Commentary

Left, Right and Wrong on Energy

This article appeared in The Washington Post on August 14, 2000.

Rising gasoline and oil prices this summer have resurrected America’s perennial obsession with energy independence, the alleged remedy for OPEC production cutbacks.

Vice President Al Gore promised awhile back that, with only a few billion dollars more in subsidies, renewable-energy and energy-efficiency investments would deliver us from our oil addiction. George W. Bush and the Republican congressional leadership counter that only by increasing domestic production and reviving the nuclear option can America liberate itself from OPEC’s grip. Both are peddling snake oil. First, consider renewable energy. The federal government has spent about $ 12 billion since 1978 subsidizing wind, solar, hydro and geothermal power, yet those energy sources have managed to capture only about 2 percent of the electricity market. Efforts to reengineer the car to operate on batteries or other fuels have been a spectacular bust as well. Given that renewable energy is still several times more expensive than conventional energy, there’s little reason to believe that a few billion more in government handouts will make any difference.

Nor has energy conservation turned out to be the silver bullet that its promoters advertised. Our economy is indeed more energy-efficient than it was in the mid-1970s, but oil imports continue to rise anyway.

In fact, energy efficiency is a double-edged sword. As new technology makes it cheaper to use energy, we use more energy. Increasing the miles per gallon that we get from our automobiles makes it cheaper to drive and, accordingly, we drive more. Similarly, the cheaper it is to run our air conditioners, the more we run them. Nonetheless, we’ve spent $ 30 billion of federal and state tax dollars in the past 20 years to subsidize energy conservation in an effort to repeal the law of supply and demand.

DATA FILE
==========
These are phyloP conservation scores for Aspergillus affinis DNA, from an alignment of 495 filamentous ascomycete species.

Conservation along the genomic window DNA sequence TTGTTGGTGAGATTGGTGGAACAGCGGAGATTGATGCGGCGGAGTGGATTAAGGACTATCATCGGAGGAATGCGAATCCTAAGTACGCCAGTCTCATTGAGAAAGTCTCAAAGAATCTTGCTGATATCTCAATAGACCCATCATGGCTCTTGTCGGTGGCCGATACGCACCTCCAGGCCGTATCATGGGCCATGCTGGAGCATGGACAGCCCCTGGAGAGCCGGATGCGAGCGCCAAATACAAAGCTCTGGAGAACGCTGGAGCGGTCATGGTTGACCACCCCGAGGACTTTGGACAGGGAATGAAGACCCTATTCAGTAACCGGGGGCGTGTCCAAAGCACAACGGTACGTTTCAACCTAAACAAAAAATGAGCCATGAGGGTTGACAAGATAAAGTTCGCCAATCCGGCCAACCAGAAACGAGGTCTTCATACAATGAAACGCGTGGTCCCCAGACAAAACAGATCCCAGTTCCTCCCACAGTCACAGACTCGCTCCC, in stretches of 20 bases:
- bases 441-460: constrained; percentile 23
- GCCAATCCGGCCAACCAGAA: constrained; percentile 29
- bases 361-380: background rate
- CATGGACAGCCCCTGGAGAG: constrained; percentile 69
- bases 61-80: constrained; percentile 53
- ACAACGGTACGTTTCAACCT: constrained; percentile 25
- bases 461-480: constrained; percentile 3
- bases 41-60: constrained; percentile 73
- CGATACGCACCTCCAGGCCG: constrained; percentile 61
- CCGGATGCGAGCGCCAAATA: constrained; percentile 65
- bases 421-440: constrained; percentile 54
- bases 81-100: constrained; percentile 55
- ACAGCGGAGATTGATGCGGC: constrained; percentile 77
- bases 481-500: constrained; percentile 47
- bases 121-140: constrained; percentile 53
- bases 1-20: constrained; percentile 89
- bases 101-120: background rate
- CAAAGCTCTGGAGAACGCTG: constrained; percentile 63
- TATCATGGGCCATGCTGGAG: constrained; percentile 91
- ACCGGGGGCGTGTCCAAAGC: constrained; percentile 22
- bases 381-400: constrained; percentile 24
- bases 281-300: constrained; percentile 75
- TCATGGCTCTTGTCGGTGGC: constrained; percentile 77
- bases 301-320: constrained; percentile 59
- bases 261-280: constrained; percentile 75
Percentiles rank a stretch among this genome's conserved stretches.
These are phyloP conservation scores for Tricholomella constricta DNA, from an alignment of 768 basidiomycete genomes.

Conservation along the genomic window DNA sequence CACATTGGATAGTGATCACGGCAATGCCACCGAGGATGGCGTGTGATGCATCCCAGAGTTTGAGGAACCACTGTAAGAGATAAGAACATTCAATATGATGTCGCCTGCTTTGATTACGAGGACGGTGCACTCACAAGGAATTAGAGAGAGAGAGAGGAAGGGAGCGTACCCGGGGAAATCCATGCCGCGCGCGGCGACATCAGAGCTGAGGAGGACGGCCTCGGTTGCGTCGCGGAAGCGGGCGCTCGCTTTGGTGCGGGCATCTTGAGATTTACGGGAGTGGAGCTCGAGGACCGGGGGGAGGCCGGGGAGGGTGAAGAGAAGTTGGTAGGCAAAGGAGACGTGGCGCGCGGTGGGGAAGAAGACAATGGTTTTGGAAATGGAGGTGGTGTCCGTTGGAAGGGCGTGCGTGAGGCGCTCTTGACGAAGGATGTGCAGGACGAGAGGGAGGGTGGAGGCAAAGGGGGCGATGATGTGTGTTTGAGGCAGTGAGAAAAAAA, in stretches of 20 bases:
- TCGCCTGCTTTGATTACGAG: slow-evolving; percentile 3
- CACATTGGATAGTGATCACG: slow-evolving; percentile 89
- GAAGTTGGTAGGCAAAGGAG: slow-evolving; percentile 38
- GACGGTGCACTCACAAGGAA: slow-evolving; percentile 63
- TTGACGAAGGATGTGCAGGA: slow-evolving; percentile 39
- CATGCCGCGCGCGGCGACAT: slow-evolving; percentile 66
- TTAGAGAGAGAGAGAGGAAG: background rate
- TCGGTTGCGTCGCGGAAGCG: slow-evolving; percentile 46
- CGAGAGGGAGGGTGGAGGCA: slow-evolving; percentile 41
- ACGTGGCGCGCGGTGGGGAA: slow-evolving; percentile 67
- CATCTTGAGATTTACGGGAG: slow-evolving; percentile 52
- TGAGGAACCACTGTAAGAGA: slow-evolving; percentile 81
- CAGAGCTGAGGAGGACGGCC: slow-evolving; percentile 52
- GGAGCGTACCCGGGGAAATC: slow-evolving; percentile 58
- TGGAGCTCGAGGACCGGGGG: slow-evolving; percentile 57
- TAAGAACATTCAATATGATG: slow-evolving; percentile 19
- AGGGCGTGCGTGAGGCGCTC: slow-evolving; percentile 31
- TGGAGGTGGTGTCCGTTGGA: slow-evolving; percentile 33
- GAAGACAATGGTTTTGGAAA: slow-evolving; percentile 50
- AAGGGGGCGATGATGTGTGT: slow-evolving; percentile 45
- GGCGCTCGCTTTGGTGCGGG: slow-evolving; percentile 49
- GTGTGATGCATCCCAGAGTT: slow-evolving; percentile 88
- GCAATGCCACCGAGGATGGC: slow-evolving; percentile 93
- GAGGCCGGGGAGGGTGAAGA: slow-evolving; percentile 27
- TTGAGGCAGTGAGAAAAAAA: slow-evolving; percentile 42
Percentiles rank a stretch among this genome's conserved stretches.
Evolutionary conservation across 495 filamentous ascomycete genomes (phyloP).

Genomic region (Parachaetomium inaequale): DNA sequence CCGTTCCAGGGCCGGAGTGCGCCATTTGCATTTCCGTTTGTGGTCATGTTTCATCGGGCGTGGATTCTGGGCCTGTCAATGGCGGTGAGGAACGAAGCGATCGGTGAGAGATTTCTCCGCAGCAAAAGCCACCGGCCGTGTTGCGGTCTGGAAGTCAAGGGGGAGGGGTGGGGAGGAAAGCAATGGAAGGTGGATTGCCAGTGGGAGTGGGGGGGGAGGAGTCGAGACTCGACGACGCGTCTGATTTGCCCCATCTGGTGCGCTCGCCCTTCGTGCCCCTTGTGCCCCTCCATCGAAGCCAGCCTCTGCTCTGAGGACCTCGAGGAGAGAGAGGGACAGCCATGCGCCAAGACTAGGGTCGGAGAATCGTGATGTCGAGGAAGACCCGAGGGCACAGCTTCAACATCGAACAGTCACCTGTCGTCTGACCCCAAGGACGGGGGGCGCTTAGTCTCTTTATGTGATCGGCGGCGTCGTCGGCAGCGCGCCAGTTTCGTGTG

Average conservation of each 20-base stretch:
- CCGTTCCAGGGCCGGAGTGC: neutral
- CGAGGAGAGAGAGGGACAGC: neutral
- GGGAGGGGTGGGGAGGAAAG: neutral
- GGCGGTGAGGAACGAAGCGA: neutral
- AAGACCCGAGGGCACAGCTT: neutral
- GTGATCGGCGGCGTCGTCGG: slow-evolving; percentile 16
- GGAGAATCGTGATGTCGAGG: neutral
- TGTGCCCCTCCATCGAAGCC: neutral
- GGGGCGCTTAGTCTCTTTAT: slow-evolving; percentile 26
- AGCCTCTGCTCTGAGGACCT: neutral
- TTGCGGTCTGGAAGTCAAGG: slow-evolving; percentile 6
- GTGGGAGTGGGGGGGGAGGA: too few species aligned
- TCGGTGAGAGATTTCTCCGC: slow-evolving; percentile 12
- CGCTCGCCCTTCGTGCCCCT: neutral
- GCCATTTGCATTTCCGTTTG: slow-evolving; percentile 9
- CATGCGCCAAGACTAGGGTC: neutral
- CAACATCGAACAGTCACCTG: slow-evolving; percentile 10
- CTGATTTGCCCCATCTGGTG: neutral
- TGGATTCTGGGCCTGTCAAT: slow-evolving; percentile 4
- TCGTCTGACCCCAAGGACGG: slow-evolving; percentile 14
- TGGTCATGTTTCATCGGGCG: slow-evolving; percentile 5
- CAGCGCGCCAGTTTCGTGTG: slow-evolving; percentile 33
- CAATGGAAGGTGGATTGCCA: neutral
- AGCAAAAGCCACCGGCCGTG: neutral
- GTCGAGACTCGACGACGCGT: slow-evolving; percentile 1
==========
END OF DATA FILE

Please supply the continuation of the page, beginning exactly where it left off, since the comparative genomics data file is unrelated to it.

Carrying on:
The plans of conservatives, however, are no better. While environmental regulations have increased the cost of domestic production and environmentalists have kept the oil industry away from some attractive oil fields, that doesn’t really explain rising imports. This does: It costs about $ 5 to produce a barrel of domestic oil but only about $ 1.50 to produce a barrel of Saudi crude.

That cost differential has to do with the quality of the oil fields. In Saudi Arabia, drill a hole and up comes a gusher. Almost everywhere else, we must pump the oil from the ground mechanically—or worse, inject a chemical solution into the field to bring dispersed oil to the well head—at far greater expense.

As long as Persian Gulf nations have a lot of $ 1.50-a-barrel oil (and they do), they’re going to dominate the world oil market, whether we allow drilling in environmentally sensitive areas or not.

And then there’s the nuclear obsession. When you hear conservatives waxing eloquent about the glory that is nuclear power, you might as well be hearing their environmental counterparts pontificating about the glory that is solar power. Bottom line: Although costs vary tremendously, it typically costs twice as much to generate electricity from nuclear fission as it does to generate it from fission’s main competitor, natural gas.

Even if we eliminated the safety and environmental regulations that the nuclear power industry complains about, nuclear power would be far too expensive to produce, given the alternatives.

Even so, neither nuclear power nor renewable energy (primarily sources of electricity) competes with foreign oil. Only 4 percent of our electricity is generated from oil-fired plants. Until electric cars are competitive (which they’re not by a long shot), those fuels are irrelevant to our present dilemma.

Instead of arguing about how best to travel down the road to energy independence, both parties ought to reconsider the trip. Any OPEC production cutback is going to cause short-term scarcity and increase the price of oil no matter where it is produced.

What’s going on here is that both the left and the right have long-standing policy agendas that have failed to capture the public’s imagination. You can like or dislike those agendas, but you can’t make a case that either will do anything to reduce our vulnerability to OPEC production decisions.

Subsidies or preferences for non-OPEC production are unlikely to close the massive cost differential between OPEC and non-OPEC production. A government-mandated embrace of renewable or nuclear energy would shoot electricity prices through the roof without reducing imports. Energy-efficiency mandates won’t reduce energy consumption at the margin.

Market prices are bringing energy prices down, as they always have and always will. We shouldn’t let panic over OPEC send us out of the frying pan and into the fire.

Jerry Taylor is Director of Natural Resources Studies at the Cato Institute.